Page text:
Aisle decorations

Wedding aisle decorations can be as simple as a pew bow or as elaborate as a large spray of flowers.  Choose carefully, as these are a beautiful frame backdrop for the first glimpse of the bride coming down the aisle.

It is a good idea to go to your ceremony venue and take photos of the pews or chairs you'll be decorating - both front and back.  You'll need to consider how you are going to attach the bows, so make note of whether you can tie on with ribbon, tulle or have to attach with with a pew cage or some type of adhesive. Count the number of pews so you can calculation how many pew ends you'll need. If you want to save on your decorating budget, skip every other pew or use bows, putting the more elaborate fresh flower decorations on the reserved pews in the front.

If you have a large gown or trailing train, be sure to keep the aisle wide enough to accommodate both the bride and her escort.  If you plan to include any type of lit candles, be sure they are protected with a chimney (and more than a paper luminary bag).  It would be wise to double check with your venue and see if they have any restrictions.  Many churches now ban fresh flower petals, lit candles (dripping wax) or any type of tape on the wooden chairs or pews.  I will go over better options, such as Uglu Strips, for attaching your flower decorations that won't leave any marks on chairs or wood.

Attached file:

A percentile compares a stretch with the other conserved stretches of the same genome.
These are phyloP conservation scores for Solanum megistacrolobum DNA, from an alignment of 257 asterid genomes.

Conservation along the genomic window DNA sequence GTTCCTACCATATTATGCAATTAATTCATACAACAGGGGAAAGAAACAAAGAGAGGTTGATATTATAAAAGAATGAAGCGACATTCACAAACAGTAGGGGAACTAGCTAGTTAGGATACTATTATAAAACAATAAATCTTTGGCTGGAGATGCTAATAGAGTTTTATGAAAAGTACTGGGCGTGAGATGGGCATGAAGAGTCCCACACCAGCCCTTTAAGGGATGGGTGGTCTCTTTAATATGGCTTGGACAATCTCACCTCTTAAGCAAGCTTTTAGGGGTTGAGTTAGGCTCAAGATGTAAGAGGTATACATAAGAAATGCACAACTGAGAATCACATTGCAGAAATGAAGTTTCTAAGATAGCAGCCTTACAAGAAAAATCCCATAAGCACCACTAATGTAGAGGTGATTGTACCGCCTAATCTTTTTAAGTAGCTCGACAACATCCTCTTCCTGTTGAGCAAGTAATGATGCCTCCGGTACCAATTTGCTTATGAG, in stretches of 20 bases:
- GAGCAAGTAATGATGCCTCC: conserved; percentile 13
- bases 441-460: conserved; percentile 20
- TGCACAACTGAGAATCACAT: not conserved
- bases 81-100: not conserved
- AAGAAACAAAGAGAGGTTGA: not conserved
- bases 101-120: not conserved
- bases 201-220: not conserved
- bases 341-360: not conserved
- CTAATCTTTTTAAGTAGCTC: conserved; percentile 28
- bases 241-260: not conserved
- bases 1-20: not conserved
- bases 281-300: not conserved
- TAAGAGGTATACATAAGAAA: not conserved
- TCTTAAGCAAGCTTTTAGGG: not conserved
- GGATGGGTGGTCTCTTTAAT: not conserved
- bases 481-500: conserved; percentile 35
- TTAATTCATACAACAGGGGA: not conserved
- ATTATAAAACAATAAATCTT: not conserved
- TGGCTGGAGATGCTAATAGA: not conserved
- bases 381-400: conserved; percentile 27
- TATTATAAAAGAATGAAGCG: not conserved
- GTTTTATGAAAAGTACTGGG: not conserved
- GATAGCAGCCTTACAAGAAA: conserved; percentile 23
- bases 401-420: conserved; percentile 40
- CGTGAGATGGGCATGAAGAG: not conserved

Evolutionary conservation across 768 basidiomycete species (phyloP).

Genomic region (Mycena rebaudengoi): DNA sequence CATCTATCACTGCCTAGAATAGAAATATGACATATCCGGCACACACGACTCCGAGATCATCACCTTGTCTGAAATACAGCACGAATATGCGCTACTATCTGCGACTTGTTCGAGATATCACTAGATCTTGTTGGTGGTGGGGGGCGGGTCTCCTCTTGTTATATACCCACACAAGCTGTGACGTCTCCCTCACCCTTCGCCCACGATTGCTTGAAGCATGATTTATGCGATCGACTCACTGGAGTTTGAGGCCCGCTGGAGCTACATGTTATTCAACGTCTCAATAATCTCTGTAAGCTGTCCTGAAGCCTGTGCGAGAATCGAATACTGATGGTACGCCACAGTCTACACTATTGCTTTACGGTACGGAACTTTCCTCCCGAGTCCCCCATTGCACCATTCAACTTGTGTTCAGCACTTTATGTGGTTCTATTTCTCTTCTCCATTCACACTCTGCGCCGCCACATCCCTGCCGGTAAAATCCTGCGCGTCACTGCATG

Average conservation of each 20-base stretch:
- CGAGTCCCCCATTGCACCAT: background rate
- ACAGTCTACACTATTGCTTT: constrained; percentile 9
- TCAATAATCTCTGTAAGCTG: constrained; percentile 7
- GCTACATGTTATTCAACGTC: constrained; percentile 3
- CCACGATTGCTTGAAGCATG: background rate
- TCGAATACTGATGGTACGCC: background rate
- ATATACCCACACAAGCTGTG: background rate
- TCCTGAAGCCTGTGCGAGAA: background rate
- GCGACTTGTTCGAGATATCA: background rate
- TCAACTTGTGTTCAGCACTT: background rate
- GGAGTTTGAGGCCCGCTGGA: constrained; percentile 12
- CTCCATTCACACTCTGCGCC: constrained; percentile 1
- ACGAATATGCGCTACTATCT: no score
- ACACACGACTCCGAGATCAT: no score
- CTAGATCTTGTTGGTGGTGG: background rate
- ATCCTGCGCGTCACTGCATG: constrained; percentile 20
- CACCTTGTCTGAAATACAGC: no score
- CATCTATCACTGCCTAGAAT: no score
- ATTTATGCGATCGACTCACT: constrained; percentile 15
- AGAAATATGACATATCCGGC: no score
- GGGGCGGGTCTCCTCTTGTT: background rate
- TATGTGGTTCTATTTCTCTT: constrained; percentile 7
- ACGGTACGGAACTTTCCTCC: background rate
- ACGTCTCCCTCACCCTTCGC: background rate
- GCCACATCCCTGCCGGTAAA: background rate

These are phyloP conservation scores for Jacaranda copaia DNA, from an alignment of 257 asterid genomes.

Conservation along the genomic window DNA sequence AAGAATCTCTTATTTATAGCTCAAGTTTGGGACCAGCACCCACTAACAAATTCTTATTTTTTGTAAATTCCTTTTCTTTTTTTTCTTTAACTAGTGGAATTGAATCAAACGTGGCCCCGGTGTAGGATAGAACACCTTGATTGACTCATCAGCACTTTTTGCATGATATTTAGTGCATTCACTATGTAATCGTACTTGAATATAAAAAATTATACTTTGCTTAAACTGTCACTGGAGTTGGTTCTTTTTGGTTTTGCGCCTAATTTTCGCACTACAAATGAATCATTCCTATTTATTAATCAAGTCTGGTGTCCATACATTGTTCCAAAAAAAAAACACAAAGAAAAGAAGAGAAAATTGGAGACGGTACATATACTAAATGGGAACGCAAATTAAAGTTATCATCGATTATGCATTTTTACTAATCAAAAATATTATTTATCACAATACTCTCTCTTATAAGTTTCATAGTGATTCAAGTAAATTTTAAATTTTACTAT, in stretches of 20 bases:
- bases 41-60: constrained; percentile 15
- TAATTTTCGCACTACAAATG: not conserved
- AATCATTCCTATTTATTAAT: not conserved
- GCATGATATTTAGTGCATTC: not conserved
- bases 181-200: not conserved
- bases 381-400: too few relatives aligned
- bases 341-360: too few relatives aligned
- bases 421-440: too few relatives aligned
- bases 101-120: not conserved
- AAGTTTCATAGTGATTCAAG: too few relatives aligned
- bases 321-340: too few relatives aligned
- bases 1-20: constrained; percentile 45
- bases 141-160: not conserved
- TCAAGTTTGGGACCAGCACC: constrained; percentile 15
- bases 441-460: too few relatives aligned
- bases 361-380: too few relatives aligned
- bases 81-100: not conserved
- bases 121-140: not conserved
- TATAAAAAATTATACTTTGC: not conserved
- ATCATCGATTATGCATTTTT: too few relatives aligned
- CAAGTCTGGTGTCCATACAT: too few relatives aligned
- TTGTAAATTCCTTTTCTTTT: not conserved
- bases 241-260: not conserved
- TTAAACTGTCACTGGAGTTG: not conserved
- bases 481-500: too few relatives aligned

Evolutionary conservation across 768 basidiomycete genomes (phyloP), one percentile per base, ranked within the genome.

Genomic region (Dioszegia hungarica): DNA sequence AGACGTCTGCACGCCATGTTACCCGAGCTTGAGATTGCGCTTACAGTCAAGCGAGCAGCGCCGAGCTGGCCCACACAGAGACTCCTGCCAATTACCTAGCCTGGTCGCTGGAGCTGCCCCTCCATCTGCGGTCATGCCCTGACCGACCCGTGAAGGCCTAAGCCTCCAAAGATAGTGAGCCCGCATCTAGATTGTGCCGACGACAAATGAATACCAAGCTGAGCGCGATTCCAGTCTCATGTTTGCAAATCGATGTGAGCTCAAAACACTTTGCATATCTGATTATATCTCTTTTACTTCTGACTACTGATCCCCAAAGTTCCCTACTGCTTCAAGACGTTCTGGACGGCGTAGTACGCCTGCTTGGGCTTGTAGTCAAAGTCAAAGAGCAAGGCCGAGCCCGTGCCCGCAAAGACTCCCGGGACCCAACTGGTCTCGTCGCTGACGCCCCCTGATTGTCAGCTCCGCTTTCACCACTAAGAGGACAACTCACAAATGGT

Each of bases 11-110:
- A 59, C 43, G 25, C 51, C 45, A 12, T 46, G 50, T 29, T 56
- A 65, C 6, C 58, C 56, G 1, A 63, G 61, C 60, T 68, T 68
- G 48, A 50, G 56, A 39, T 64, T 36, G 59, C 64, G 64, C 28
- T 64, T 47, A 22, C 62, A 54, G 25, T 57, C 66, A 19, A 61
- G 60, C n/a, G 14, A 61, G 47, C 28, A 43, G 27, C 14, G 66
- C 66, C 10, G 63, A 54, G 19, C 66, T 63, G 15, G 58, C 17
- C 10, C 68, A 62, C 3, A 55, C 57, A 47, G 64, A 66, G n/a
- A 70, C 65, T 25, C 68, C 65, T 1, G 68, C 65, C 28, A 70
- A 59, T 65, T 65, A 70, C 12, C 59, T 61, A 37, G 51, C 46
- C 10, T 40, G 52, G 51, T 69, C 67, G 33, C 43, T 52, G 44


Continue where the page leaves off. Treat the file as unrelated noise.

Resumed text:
The biggest consideration for the DIY bride is how and when to decorate your church.  Be sure you enlist the help of friends and family (hopefully more than just the members of your wedding party) to help transport and deliver your church flowers.  Assemble everything your people will need to do the things you assign them.  For example, one person could be in charge of attaching the pew bows while another person is inserting the candles and attaching the candelabra flowers.

If you are going to have lit candles (including the Unity Candle), invest in a refillable Butane lighter, similar to the ones you use to start a charcoal fire.  Conceal it somewhere at the front of the church where the candles can be easily relit by the officiant if needed.  (Trust me . . . you may be glad you did!) 

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